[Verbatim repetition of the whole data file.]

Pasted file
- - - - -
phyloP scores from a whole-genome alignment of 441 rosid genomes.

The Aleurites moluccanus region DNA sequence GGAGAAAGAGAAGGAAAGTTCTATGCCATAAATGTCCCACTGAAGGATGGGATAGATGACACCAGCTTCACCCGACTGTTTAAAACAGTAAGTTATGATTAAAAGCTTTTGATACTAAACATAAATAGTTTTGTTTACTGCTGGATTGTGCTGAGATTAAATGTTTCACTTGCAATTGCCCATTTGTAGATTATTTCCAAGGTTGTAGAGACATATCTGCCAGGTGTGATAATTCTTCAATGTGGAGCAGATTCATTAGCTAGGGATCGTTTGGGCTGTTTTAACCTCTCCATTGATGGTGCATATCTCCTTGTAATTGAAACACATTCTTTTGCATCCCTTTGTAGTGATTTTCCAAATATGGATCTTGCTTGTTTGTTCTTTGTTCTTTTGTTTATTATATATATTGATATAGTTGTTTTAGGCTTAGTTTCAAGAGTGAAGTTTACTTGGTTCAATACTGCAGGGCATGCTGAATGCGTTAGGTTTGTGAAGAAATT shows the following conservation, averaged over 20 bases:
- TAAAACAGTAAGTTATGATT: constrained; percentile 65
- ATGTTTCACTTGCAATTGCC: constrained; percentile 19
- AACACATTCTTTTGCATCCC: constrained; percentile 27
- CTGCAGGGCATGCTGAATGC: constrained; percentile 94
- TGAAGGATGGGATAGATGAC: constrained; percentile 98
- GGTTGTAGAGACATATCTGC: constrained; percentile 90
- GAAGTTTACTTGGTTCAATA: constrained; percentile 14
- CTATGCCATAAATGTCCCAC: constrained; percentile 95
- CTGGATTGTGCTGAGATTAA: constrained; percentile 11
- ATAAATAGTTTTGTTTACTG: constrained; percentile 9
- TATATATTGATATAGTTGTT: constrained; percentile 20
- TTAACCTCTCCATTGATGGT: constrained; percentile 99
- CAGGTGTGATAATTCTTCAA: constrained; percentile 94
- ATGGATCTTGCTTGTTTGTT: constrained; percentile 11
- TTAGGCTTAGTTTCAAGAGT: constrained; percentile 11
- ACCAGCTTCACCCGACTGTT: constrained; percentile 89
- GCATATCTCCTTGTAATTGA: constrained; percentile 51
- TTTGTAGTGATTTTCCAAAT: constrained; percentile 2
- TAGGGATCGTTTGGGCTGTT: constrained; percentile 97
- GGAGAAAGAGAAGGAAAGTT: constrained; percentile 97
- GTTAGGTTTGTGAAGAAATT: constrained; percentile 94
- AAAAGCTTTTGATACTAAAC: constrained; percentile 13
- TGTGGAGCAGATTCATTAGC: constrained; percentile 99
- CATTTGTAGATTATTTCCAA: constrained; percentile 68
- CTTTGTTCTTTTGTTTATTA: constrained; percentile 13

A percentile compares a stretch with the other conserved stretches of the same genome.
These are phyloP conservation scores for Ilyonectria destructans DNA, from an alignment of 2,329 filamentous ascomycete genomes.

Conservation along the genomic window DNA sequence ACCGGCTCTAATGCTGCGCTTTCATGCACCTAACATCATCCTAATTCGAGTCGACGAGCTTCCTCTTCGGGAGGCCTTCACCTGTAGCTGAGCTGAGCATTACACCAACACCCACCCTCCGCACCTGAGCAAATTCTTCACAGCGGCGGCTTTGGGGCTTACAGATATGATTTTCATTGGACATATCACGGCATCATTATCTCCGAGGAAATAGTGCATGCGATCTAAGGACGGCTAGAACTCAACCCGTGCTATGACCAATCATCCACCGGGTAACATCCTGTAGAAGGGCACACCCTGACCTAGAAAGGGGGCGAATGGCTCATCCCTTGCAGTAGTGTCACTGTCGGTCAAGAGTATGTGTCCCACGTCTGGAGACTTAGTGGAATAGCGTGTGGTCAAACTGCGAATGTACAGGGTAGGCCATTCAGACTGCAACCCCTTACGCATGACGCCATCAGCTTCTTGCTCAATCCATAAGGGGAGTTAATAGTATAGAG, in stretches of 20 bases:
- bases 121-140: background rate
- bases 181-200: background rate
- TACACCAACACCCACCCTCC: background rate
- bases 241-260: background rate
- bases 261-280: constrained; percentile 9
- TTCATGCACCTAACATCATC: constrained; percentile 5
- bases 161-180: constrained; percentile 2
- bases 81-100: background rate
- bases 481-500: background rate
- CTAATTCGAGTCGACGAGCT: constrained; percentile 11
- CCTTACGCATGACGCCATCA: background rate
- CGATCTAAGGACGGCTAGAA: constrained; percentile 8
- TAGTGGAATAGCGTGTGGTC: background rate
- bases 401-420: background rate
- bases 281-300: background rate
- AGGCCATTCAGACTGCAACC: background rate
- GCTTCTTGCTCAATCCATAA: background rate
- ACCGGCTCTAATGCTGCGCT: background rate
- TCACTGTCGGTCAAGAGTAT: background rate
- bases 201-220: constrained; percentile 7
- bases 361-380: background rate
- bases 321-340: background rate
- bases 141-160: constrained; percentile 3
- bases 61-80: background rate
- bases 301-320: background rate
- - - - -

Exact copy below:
phyloP scores from a whole-genome alignment of 441 rosid genomes.

The Aleurites moluccanus region DNA sequence GGAGAAAGAGAAGGAAAGTTCTATGCCATAAATGTCCCACTGAAGGATGGGATAGATGACACCAGCTTCACCCGACTGTTTAAAACAGTAAGTTATGATTAAAAGCTTTTGATACTAAACATAAATAGTTTTGTTTACTGCTGGATTGTGCTGAGATTAAATGTTTCACTTGCAATTGCCCATTTGTAGATTATTTCCAAGGTTGTAGAGACATATCTGCCAGGTGTGATAATTCTTCAATGTGGAGCAGATTCATTAGCTAGGGATCGTTTGGGCTGTTTTAACCTCTCCATTGATGGTGCATATCTCCTTGTAATTGAAACACATTCTTTTGCATCCCTTTGTAGTGATTTTCCAAATATGGATCTTGCTTGTTTGTTCTTTGTTCTTTTGTTTATTATATATATTGATATAGTTGTTTTAGGCTTAGTTTCAAGAGTGAAGTTTACTTGGTTCAATACTGCAGGGCATGCTGAATGCGTTAGGTTTGTGAAGAAATT shows the following conservation, averaged over 20 bases:
- TAAAACAGTAAGTTATGATT: constrained; percentile 65
- ATGTTTCACTTGCAATTGCC: constrained; percentile 19
- AACACATTCTTTTGCATCCC: constrained; percentile 27
- CTGCAGGGCATGCTGAATGC: constrained; percentile 94
- TGAAGGATGGGATAGATGAC: constrained; percentile 98
- GGTTGTAGAGACATATCTGC: constrained; percentile 90
- GAAGTTTACTTGGTTCAATA: constrained; percentile 14
- CTATGCCATAAATGTCCCAC: constrained; percentile 95
- CTGGATTGTGCTGAGATTAA: constrained; percentile 11
- ATAAATAGTTTTGTTTACTG: constrained; percentile 9
- TATATATTGATATAGTTGTT: constrained; percentile 20
- TTAACCTCTCCATTGATGGT: constrained; percentile 99
- CAGGTGTGATAATTCTTCAA: constrained; percentile 94
- ATGGATCTTGCTTGTTTGTT: constrained; percentile 11
- TTAGGCTTAGTTTCAAGAGT: constrained; percentile 11
- ACCAGCTTCACCCGACTGTT: constrained; percentile 89
- GCATATCTCCTTGTAATTGA: constrained; percentile 51
- TTTGTAGTGATTTTCCAAAT: constrained; percentile 2
- TAGGGATCGTTTGGGCTGTT: constrained; percentile 97
- GGAGAAAGAGAAGGAAAGTT: constrained; percentile 97
- GTTAGGTTTGTGAAGAAATT: constrained; percentile 94
- AAAAGCTTTTGATACTAAAC: constrained; percentile 13
- TGTGGAGCAGATTCATTAGC: constrained; percentile 99
- CATTTGTAGATTATTTCCAA: constrained; percentile 68
- CTTTGTTCTTTTGTTTATTA: constrained; percentile 13

A percentile compares a stretch with the other conserved stretches of the same genome.
These are phyloP conservation scores for Ilyonectria destructans DNA, from an alignment of 2,329 filamentous ascomycete genomes.

Conservation along the genomic window DNA sequence ACCGGCTCTAATGCTGCGCTTTCATGCACCTAACATCATCCTAATTCGAGTCGACGAGCTTCCTCTTCGGGAGGCCTTCACCTGTAGCTGAGCTGAGCATTACACCAACACCCACCCTCCGCACCTGAGCAAATTCTTCACAGCGGCGGCTTTGGGGCTTACAGATATGATTTTCATTGGACATATCACGGCATCATTATCTCCGAGGAAATAGTGCATGCGATCTAAGGACGGCTAGAACTCAACCCGTGCTATGACCAATCATCCACCGGGTAACATCCTGTAGAAGGGCACACCCTGACCTAGAAAGGGGGCGAATGGCTCATCCCTTGCAGTAGTGTCACTGTCGGTCAAGAGTATGTGTCCCACGTCTGGAGACTTAGTGGAATAGCGTGTGGTCAAACTGCGAATGTACAGGGTAGGCCATTCAGACTGCAACCCCTTACGCATGACGCCATCAGCTTCTTGCTCAATCCATAAGGGGAGTTAATAGTATAGAG, in stretches of 20 bases:
- bases 121-140: background rate
- bases 181-200: background rate
- TACACCAACACCCACCCTCC: background rate
- bases 241-260: background rate
- bases 261-280: constrained; percentile 9
- TTCATGCACCTAACATCATC: constrained; percentile 5
- bases 161-180: constrained; percentile 2
- bases 81-100: background rate
- bases 481-500: background rate
- CTAATTCGAGTCGACGAGCT: constrained; percentile 11
- CCTTACGCATGACGCCATCA: background rate
- CGATCTAAGGACGGCTAGAA: constrained; percentile 8
- TAGTGGAATAGCGTGTGGTC: background rate
- bases 401-420: background rate
- bases 281-300: background rate
- AGGCCATTCAGACTGCAACC: background rate
- GCTTCTTGCTCAATCCATAA: background rate
- ACCGGCTCTAATGCTGCGCT: background rate
- TCACTGTCGGTCAAGAGTAT: background rate
- bases 201-220: constrained; percentile 7
- bases 361-380: background rate
- bases 321-340: background rate
- bases 141-160: constrained; percentile 3
- bases 61-80: background rate
- bases 301-320: background rate